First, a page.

IJT - CIR - February 2024 - 89S

Burnett et al.
89S
pups surviving, and by measuring body weights at birth and at
weaning on day 21. Skeletal evaluation using X-ray, clinical
pathology and macroscopic examination were performed on
F1 rats. Parental animal parameters assessed were body
weight, food consumption, clinical pathology, organ weights
and macroscopic examination. Fatty acids and hydrocarbon
levels were measured, and various tissues were evaluated in F0
animals for lipogranulomata in Study 2.
Slightly decreased body weight gain, reduced cholesterol,
and increased alkaline phosphatase activities were observed in
rats treated with either shea oleine or hydrogenated shea
oleine. No adverse effects on reproduction from any shea
materials were observed in either study for any parameter.
Results showed that shea oleine, hydrogenated shea oleine,
and Butyrospermum Parkii (Shea) Oil were toxicologically
comparable to the other commercially available materials used
in this study. The authors concluded that there was no evidence
of reproductive toxicity following dietary exposure to
shea oleine, hydrogenated shea oleine, and Butyrospermum
Parkii (Shea) Oil in rats at concentrations equating to 15%
(7.5 g/kg/day).36
Genotoxicity
In Vitro
Butyrospermum Parkii (Shea) Butter and Butyrospermum Parkii
(Shea) Butter Unsaponifiables. A material containing Butyrospermum
Parkii (Shea) Butter (70%) and Butyrospermum
Parkii (Shea) Butter Unsaponifiables (30%) was not mutagenic
in an Ames test.17 The material was tested at 50 to
5000 µg/plate, with and without metabolic activation. No
further details were provided.
Carcinogenicity
Oral
Butyrospermum Parkii (Shea) Oil and Shea Oleine. The carcinogenic
potential of shea oleine and Butyrospermum Parkii
(Shea) Oil were evaluated in a dietary study in ColworthWistar
rats for 104 weeks.16 The study also evaluated palm oil.
Groups of 50 male and 50 female rats received diets containing
15% (w/w; approximately equivalent to 7.5 g/kg/day)
shea oleine, 15% (w/w) Butyrospermum Parkii (Shea) Oil, or
15% (w/w) palm oil. The rats were the offspring ofthe animals
used in the reproduction study described above (study 2) and
the test diets began at weaning (21 days ofage). The following
parameters were assessed: mortality, clinical signs of toxicity,
body weight, feed intake, clinical pathology, organ weights
and macroscopic and histopathological changes plus tumor
type and incidence evaluation.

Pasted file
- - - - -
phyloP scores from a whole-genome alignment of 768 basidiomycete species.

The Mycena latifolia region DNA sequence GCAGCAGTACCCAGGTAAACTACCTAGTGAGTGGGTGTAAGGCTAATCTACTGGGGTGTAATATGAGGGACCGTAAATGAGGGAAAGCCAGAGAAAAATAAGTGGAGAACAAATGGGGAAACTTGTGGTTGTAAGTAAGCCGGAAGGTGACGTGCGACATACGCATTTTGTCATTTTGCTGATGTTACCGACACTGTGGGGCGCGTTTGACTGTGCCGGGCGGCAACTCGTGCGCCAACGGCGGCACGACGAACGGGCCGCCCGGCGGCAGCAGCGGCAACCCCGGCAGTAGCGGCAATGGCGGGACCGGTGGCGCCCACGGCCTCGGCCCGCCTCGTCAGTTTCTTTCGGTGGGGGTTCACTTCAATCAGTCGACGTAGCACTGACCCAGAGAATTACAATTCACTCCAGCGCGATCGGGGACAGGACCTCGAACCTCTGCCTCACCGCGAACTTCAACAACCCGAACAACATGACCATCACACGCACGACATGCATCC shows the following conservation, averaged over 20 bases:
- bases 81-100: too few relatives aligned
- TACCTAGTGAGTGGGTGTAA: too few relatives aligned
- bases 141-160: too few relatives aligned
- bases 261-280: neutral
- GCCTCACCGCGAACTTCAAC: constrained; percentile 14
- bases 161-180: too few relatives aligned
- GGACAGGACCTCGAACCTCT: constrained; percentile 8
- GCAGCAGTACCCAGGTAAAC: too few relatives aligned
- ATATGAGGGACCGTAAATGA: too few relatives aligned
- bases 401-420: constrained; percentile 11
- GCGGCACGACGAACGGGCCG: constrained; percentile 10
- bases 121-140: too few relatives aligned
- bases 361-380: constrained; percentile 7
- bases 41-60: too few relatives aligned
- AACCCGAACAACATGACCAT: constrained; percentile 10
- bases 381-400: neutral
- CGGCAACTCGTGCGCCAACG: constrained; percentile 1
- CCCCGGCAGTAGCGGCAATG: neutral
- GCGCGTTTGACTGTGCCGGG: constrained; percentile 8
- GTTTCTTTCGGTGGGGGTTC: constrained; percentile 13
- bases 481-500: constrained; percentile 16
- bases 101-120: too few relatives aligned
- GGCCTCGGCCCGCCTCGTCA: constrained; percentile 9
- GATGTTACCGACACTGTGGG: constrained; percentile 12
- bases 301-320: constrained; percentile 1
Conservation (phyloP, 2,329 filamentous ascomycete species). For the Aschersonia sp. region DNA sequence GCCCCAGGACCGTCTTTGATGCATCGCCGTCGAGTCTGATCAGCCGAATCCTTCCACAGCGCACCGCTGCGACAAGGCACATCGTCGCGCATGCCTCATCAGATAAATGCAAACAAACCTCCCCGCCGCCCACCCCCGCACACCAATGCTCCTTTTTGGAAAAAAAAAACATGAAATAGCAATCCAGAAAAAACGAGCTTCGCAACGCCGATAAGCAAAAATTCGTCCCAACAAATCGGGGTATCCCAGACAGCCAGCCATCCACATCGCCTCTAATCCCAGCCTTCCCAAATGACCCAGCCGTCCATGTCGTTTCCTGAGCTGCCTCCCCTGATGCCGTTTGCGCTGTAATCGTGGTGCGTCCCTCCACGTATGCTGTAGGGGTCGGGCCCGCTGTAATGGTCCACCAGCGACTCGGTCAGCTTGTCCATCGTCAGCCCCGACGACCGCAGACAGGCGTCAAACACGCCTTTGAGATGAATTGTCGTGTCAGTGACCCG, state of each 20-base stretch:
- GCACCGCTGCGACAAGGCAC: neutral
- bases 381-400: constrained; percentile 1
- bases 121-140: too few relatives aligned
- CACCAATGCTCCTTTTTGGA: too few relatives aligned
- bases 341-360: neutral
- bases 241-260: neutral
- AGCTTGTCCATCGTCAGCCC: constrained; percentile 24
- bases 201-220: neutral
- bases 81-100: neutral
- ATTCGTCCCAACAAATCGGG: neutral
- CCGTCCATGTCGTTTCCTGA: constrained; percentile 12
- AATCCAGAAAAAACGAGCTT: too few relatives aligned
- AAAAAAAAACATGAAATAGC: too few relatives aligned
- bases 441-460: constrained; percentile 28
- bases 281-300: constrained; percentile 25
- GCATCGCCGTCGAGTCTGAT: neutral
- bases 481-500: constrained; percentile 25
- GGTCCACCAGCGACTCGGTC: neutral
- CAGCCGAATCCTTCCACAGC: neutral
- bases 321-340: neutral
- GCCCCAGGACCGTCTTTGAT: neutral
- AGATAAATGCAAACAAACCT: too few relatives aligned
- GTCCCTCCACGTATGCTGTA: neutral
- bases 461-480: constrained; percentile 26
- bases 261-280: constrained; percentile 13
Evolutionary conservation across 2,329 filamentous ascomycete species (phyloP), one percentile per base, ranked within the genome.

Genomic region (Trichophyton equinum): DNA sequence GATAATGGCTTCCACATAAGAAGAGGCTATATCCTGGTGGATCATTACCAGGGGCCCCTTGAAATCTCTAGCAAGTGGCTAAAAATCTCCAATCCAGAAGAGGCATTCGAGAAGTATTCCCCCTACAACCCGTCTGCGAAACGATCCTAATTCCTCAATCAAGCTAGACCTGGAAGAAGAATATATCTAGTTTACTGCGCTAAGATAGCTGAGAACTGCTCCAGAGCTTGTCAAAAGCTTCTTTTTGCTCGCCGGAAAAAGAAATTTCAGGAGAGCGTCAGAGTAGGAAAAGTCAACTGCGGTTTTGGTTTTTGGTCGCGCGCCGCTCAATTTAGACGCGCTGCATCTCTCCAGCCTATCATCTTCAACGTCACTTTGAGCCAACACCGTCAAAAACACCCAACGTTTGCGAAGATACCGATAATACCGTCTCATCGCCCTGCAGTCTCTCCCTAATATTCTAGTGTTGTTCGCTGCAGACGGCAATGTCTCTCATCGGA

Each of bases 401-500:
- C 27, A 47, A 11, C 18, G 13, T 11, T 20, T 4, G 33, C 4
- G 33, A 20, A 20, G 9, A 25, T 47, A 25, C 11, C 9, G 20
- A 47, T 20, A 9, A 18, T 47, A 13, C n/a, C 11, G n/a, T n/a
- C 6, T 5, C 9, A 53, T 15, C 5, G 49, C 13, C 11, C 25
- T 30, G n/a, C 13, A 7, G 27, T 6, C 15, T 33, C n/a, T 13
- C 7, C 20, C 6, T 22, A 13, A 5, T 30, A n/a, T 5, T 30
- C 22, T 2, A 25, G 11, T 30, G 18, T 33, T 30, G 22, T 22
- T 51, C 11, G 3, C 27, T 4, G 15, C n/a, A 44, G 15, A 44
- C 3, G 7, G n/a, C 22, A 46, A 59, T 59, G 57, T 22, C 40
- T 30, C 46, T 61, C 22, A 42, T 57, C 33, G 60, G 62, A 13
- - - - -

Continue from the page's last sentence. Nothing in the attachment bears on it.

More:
Final mortality rates for both sexes for shea oleine and
Butyrospermum Parkii (Shea) Oil were in the range of 28 to
30% each, while the mortality rates for both sexes exposed to
palm oil was 40%. No clinical signs of toxicity were found
after exposure to either shea test material. Decreased body
weight gain and increased feed intake were observed in rats of
both sexes fed either shea diets, while reduced cholesterol was
observed in females fed the shea oleine diet. Increased alkaline
phosphatase levels were observed in both sexes fed the Butyrospermum
Parkii (Shea) Oil diet, but this value was only
increased in females fed the shea oleine diet. Decreased heart
weights and an increased incidence of pulmonary lipidosis
were observed in rats of both sexes fed either shea diet. In
females fed either shea diet, an increase in the number of
hepatomas was observed, while in males fed shea oleine,
increases in pancreatic exocrine adenomas and skin keratoacanthomas
were observed. The increase in the incidence of
hepatomas was thought to be related to the high fat content of
the diets and were interpreted to be consistent with previous
tumor data in high fat fed rats. The authors concluded that
none ofthe findings in this study were adverse effects and that
shea oleine and Butyrospermum Parkii (Shea) Oil showed no
tumorigenic potential in the rat at 15% in the diet (7.5 g/kg/
day).16
Dermal Irritation and Sensitization Studies
Irritation
Dermal irritation studies are summarized in Table 5.17,19,37-39
A material containing Butyrospermum Parkii (Shea) Butter
(70%) and Butyrospermum Parkii (Shea) Butter Unsaponifiables
(30%) was non-irritating in an EpiSkin™ assay
when tested undiluted and in a human primary cutaneous
tolerance test at a 30% dilution in paraffin oil. Butyrospermum
Parkii (Shea) Butter Extract at 5% in a moisturizer and Butyrospermum
Parkii (Shea) Seedcake Extract at up to .14%
were not irritating in human studies.
Butyrospermum Parkii (Shea) Butter. In an EpiSkin™ in vitro
assay, 24.1% Butyrospermum Parkii (Shea) Butter in a lip wax
was not an irritant.2 In a rabbit study, Butyrospermum Parkii
(Shea) Butter (concentration not reported) produced very
slight erythema with or without edema in 2/3 rabbits exposed
to the test material for 4 h in an irritation study utilizing
occlusive patches. The erythema was resolved 3 or 4 days after
patching. Butyrospermum Parkii (Shea) Butter did not cause
primary cutaneous irritation when tested at up to 2%. No
irritation to Butyrospermum Parkii (Shea) Butter was observed
in human volunteers for in-use studies of lip gloss or
body/hand massage oils at concentrations up to 45%.
Sensitization
Dermal sensitization studies are summarized in Table 6.17,19,40-45
A material containing Butyrospermum Parkii (Shea) Butter
(70%) and ButyrospermumParkii (Shea) Butter Unsaponifiables
(30%) was negative in a direct peptide reactivity assay (DPRA)

IJT - CIR - February 2024

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IJT - CIR - February 2024 - Cover3
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